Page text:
Lafreniere lets the students work through the material at their own pace in WebAssign, but the majority of them choose to move through the coursework together. Because the tool lets Lafreniere monitor how well each student is mastering the material, he can pace his course accordingly, going back to reteach concepts students are struggling with. “You can see an evolution in students becoming more and more open, knowing that they can come to a classroom where they’re actually going to get a chance to ask questions about the difficulties they’re facing, versus a typical lecture where I’m moving on whether you understand it or not,” said Lafreniere. Over time, he has collected data about the number of times a typical student needs to work through a type of problem before he or she masters the concept, and he provides students with those benchmarks. If they’re still struggling with a concept after that number of attempts, it’s a flag that they need assistance.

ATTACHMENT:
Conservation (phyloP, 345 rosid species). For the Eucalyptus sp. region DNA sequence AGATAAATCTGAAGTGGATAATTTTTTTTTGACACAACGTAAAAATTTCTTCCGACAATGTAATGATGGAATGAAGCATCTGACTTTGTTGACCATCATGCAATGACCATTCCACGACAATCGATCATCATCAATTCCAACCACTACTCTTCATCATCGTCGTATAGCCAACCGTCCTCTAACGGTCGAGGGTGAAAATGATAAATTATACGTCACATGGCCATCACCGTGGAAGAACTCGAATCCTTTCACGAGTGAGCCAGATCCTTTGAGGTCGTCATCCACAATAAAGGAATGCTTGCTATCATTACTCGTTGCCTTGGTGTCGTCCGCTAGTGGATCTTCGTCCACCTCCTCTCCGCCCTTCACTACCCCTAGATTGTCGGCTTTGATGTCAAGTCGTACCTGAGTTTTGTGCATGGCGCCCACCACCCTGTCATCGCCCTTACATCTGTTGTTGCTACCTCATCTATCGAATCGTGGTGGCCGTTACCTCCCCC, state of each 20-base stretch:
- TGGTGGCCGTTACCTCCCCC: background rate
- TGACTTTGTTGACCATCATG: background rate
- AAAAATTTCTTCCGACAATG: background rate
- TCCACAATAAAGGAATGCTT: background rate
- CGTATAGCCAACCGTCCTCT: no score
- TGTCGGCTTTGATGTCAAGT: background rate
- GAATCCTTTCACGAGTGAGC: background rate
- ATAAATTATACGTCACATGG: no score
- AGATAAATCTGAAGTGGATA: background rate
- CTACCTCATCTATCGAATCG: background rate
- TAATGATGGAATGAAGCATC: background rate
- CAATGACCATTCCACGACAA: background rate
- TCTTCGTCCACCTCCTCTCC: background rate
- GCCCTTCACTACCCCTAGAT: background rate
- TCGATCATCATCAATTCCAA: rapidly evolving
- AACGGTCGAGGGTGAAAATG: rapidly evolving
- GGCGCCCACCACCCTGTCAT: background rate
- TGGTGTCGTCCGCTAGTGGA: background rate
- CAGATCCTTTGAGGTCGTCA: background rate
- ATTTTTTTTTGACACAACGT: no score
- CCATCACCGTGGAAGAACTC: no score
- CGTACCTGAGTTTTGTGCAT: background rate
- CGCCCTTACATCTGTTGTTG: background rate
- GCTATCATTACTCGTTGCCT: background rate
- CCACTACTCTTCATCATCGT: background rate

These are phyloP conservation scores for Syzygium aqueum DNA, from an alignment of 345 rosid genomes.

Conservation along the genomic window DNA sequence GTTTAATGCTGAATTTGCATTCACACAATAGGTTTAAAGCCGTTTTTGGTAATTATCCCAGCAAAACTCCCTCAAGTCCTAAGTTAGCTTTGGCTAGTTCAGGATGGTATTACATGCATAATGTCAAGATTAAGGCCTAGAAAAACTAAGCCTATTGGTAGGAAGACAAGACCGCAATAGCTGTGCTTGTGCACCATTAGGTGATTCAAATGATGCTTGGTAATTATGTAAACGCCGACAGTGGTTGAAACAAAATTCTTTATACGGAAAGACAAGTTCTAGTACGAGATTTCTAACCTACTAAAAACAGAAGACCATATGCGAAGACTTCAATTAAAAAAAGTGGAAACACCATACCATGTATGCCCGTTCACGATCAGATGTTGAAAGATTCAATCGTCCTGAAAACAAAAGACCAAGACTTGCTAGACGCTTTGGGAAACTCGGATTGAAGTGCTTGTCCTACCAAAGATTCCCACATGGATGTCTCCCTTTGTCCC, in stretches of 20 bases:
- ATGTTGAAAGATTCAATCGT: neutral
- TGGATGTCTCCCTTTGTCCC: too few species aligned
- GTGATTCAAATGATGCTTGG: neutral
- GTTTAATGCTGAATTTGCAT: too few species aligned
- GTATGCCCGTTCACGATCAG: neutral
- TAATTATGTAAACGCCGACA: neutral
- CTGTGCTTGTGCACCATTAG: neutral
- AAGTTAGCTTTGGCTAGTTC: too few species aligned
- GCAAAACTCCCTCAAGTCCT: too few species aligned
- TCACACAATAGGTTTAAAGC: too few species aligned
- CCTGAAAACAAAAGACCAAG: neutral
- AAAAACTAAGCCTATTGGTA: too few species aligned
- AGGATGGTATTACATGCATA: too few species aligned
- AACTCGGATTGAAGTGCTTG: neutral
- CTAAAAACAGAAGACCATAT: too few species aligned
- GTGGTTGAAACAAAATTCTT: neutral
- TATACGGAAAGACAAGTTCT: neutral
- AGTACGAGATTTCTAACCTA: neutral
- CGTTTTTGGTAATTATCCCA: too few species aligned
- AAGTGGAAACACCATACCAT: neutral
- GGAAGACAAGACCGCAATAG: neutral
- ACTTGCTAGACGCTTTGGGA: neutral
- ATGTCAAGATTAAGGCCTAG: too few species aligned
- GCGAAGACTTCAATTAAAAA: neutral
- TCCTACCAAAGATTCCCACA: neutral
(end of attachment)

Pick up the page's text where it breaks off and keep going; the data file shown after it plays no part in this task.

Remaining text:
Sometimes it’s Lafreniere providing that assistance, and sometimes it’s a fellow student. The system generates a unique set of problems for each student, while ensuring that they are based on the same mathematical concept. That randomization means students can work collaboratively, helping each other understand the mathematical procedure without copying each others’ work. “It allows the students literally to sit next to each other, as well as online, and talk about a problem that they’re trying to solve from a conceptual and procedural fluency standpoint, versus peering over [someone’s] shoulder and just taking an answer and submitting it,” said Lafreniere.